Browsing: Cybersecurity

I was a math researcher at the University of Michigan back in 2008 when I had the crazy—one could even say random—notion to shift from studying pure mathematics to studying quantum information science. My mentor at the time was confused by this. Why give up the field in which you have all your training and switch to something you don’t know? My short answer is that math is both an art and a tool. I had seen the artistic side and now I wanted to put math to use. Perhaps more importantly, though, quantum information just seemed cool. It was a young field, it had gotten attention in popular science media, and the underlying mathematics was really interesting. This was more…

I recently had the chance to talk with the legendary Vint Cerf, one of the founding fathers of the internet. We had a wide-ranging discussion about the past, present and future of the internet, network security and what it would take to successfully, safely and reliably merge the digital and physical worlds, a concept known as the “Internet of Things,” or IoT. As its name suggests, the internet of things will connect all kinds of things, bringing us a wealth of data about, well, everything that we can use to improve our lives. For example, internet-connected smart parking meters are helping people find available parking spaces, saving time, fuel and probably more than a few relationships. People are using fitness…

I’m a bit emotional these days. My youngest—my baby—just graduated from high school. It’s the end of an era for our family: The years of homework, packing lunches, attending sporting events, and endless nagging to study for exams are finally over. It’s a bittersweet time as a mom. If I think about it too much, I get a little teary-eyed. I’m so proud of my son—he got into his dream school with a full scholarship!—yet I worry if we’ve taught him everything he needs to know. I’ve been waking up at night, thinking of things I still need to tell him. He assures me, with an eye roll that only a teenager can do, that he knows everything. I just…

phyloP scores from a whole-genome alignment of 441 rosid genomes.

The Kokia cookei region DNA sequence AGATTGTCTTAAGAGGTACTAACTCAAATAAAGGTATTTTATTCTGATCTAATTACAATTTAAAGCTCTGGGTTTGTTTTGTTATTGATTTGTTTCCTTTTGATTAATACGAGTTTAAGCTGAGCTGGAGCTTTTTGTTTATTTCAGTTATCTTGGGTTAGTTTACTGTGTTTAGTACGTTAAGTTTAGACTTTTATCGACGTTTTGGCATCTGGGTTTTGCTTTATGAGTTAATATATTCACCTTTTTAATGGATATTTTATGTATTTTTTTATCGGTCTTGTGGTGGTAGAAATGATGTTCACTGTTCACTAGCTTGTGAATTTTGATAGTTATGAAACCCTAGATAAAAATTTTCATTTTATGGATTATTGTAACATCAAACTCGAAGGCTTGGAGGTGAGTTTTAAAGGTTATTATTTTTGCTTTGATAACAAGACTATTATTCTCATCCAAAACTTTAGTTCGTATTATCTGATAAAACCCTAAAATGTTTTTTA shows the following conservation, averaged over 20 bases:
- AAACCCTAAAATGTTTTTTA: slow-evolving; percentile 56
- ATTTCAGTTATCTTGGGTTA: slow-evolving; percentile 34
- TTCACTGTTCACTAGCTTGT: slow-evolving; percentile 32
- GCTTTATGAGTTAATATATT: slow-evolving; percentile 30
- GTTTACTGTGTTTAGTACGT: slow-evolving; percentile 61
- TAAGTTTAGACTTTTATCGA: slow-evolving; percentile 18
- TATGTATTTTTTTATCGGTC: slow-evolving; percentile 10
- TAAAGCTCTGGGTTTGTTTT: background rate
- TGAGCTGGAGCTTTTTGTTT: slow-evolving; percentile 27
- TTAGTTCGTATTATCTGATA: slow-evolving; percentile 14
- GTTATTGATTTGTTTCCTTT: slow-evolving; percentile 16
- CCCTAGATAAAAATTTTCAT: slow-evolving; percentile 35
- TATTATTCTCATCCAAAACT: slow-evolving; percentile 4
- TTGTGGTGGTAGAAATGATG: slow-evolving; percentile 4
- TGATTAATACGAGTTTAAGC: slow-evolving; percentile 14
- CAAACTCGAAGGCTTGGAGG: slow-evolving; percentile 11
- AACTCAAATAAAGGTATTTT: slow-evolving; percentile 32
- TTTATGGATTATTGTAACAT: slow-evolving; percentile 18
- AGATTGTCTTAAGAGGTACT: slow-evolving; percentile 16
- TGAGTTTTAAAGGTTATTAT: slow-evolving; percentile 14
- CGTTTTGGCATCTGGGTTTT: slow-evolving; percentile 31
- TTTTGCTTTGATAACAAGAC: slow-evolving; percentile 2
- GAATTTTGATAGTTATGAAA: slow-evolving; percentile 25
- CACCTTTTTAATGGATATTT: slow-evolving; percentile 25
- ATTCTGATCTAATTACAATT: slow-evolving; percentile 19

When I went to graduate school to pursue my master’s degree 35 years ago, I couldn’t have predicted where my study of mathematics would end up taking me. I simply thought I was going to become a math professor. Before digital communications, the internet, and personal computers became part of our daily lives, cryptography—the area I have devoted my career to—was really only used by the military, diplomats, and spies. So far as the general public was concerned, it wasn’t anything other than a theoretical research area. For me, it was the mathematics—the abstract algebra, Boolean functions, and number theory—that made cryptography interesting. Beautiful Mathematics For a long time, the only way you could encrypt radio signals was by using…

After four years of research and development, NIST has published a groundbreaking new security guideline that addresses the longstanding problem of how to engineer trustworthy, secure systems—systems that can provide continuity of capabilities, functions, services, and operations during a wide range of disruptions, threats, and other hazards. In fact, I think that Special Publication 800-160, Systems Security Engineering, is the most important publication that I have been associated with in my two decades of service with NIST. I want to share what led me to this conclusion. The Current Landscape The United States, and every other industrialized nation, is experiencing explosive growth in information technology. These technological innovations have given us access to computing and communications capabilities unparalleled in the…

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